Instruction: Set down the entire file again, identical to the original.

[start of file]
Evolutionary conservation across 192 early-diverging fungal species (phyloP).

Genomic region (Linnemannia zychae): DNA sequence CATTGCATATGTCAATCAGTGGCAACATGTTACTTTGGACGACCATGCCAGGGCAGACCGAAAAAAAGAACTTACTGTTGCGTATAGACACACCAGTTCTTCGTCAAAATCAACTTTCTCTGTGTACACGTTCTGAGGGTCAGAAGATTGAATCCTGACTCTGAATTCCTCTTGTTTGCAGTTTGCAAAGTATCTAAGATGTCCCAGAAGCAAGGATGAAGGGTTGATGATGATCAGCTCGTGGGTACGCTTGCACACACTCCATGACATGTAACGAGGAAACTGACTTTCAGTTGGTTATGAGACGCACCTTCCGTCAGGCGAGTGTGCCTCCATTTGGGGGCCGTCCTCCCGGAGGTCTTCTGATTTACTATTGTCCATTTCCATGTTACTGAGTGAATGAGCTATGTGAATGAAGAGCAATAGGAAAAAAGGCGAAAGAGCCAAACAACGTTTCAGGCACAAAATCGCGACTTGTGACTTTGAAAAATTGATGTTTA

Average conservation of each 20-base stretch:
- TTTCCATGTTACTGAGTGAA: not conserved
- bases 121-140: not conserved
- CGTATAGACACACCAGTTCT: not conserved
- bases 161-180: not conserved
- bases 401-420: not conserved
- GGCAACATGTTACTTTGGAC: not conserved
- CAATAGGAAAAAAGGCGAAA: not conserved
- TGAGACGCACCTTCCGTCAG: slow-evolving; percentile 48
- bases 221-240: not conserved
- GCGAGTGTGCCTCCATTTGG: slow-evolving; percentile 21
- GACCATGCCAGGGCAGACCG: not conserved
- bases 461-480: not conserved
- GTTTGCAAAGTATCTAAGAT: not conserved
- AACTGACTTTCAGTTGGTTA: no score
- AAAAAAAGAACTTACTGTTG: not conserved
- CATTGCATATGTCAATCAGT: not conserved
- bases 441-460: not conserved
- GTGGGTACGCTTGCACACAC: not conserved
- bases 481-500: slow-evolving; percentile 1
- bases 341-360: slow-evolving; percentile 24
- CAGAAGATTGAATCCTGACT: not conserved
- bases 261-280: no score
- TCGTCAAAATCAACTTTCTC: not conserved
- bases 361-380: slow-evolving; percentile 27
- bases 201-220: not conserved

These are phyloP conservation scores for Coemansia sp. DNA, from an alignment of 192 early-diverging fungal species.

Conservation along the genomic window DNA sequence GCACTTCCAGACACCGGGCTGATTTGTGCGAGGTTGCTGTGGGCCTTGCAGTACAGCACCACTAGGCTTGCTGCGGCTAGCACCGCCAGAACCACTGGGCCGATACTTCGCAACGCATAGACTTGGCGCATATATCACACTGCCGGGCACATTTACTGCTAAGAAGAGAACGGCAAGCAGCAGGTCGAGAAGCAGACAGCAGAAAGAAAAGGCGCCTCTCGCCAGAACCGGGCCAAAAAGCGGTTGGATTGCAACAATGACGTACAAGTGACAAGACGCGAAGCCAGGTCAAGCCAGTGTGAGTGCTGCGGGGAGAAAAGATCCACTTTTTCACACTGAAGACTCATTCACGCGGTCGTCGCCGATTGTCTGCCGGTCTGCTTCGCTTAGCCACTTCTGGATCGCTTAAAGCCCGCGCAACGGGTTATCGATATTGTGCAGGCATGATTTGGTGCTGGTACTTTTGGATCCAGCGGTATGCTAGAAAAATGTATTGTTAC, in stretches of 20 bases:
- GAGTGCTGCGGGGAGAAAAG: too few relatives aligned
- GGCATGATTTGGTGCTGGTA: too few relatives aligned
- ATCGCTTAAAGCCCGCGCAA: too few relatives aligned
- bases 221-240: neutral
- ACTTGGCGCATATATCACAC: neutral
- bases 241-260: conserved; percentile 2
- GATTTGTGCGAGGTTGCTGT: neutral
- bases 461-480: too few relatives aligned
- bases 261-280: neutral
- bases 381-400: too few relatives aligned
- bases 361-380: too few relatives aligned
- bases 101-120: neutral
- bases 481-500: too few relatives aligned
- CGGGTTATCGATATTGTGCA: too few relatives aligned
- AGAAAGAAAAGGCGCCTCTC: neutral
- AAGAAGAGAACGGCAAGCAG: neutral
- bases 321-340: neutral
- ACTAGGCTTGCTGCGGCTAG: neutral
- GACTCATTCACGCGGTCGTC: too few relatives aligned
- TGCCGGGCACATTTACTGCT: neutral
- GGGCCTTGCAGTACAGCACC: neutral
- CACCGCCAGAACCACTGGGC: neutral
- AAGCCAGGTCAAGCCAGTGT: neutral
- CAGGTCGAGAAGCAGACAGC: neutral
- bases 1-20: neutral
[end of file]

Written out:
Evolutionary conservation across 192 early-diverging fungal species (phyloP).

Genomic region (Linnemannia zychae): DNA sequence CATTGCATATGTCAATCAGTGGCAACATGTTACTTTGGACGACCATGCCAGGGCAGACCGAAAAAAAGAACTTACTGTTGCGTATAGACACACCAGTTCTTCGTCAAAATCAACTTTCTCTGTGTACACGTTCTGAGGGTCAGAAGATTGAATCCTGACTCTGAATTCCTCTTGTTTGCAGTTTGCAAAGTATCTAAGATGTCCCAGAAGCAAGGATGAAGGGTTGATGATGATCAGCTCGTGGGTACGCTTGCACACACTCCATGACATGTAACGAGGAAACTGACTTTCAGTTGGTTATGAGACGCACCTTCCGTCAGGCGAGTGTGCCTCCATTTGGGGGCCGTCCTCCCGGAGGTCTTCTGATTTACTATTGTCCATTTCCATGTTACTGAGTGAATGAGCTATGTGAATGAAGAGCAATAGGAAAAAAGGCGAAAGAGCCAAACAACGTTTCAGGCACAAAATCGCGACTTGTGACTTTGAAAAATTGATGTTTA

Average conservation of each 20-base stretch:
- TTTCCATGTTACTGAGTGAA: not conserved
- bases 121-140: not conserved
- CGTATAGACACACCAGTTCT: not conserved
- bases 161-180: not conserved
- bases 401-420: not conserved
- GGCAACATGTTACTTTGGAC: not conserved
- CAATAGGAAAAAAGGCGAAA: not conserved
- TGAGACGCACCTTCCGTCAG: slow-evolving; percentile 48
- bases 221-240: not conserved
- GCGAGTGTGCCTCCATTTGG: slow-evolving; percentile 21
- GACCATGCCAGGGCAGACCG: not conserved
- bases 461-480: not conserved
- GTTTGCAAAGTATCTAAGAT: not conserved
- AACTGACTTTCAGTTGGTTA: no score
- AAAAAAAGAACTTACTGTTG: not conserved
- CATTGCATATGTCAATCAGT: not conserved
- bases 441-460: not conserved
- GTGGGTACGCTTGCACACAC: not conserved
- bases 481-500: slow-evolving; percentile 1
- bases 341-360: slow-evolving; percentile 24
- CAGAAGATTGAATCCTGACT: not conserved
- bases 261-280: no score
- TCGTCAAAATCAACTTTCTC: not conserved
- bases 361-380: slow-evolving; percentile 27
- bases 201-220: not conserved

These are phyloP conservation scores for Coemansia sp. DNA, from an alignment of 192 early-diverging fungal species.

Conservation along the genomic window DNA sequence GCACTTCCAGACACCGGGCTGATTTGTGCGAGGTTGCTGTGGGCCTTGCAGTACAGCACCACTAGGCTTGCTGCGGCTAGCACCGCCAGAACCACTGGGCCGATACTTCGCAACGCATAGACTTGGCGCATATATCACACTGCCGGGCACATTTACTGCTAAGAAGAGAACGGCAAGCAGCAGGTCGAGAAGCAGACAGCAGAAAGAAAAGGCGCCTCTCGCCAGAACCGGGCCAAAAAGCGGTTGGATTGCAACAATGACGTACAAGTGACAAGACGCGAAGCCAGGTCAAGCCAGTGTGAGTGCTGCGGGGAGAAAAGATCCACTTTTTCACACTGAAGACTCATTCACGCGGTCGTCGCCGATTGTCTGCCGGTCTGCTTCGCTTAGCCACTTCTGGATCGCTTAAAGCCCGCGCAACGGGTTATCGATATTGTGCAGGCATGATTTGGTGCTGGTACTTTTGGATCCAGCGGTATGCTAGAAAAATGTATTGTTAC, in stretches of 20 bases:
- GAGTGCTGCGGGGAGAAAAG: too few relatives aligned
- GGCATGATTTGGTGCTGGTA: too few relatives aligned
- ATCGCTTAAAGCCCGCGCAA: too few relatives aligned
- bases 221-240: neutral
- ACTTGGCGCATATATCACAC: neutral
- bases 241-260: conserved; percentile 2
- GATTTGTGCGAGGTTGCTGT: neutral
- bases 461-480: too few relatives aligned
- bases 261-280: neutral
- bases 381-400: too few relatives aligned
- bases 361-380: too few relatives aligned
- bases 101-120: neutral
- bases 481-500: too few relatives aligned
- CGGGTTATCGATATTGTGCA: too few relatives aligned
- AGAAAGAAAAGGCGCCTCTC: neutral
- AAGAAGAGAACGGCAAGCAG: neutral
- bases 321-340: neutral
- ACTAGGCTTGCTGCGGCTAG: neutral
- GACTCATTCACGCGGTCGTC: too few relatives aligned
- TGCCGGGCACATTTACTGCT: neutral
- GGGCCTTGCAGTACAGCACC: neutral
- CACCGCCAGAACCACTGGGC: neutral
- AAGCCAGGTCAAGCCAGTGT: neutral
- CAGGTCGAGAAGCAGACAGC: neutral
- bases 1-20: neutral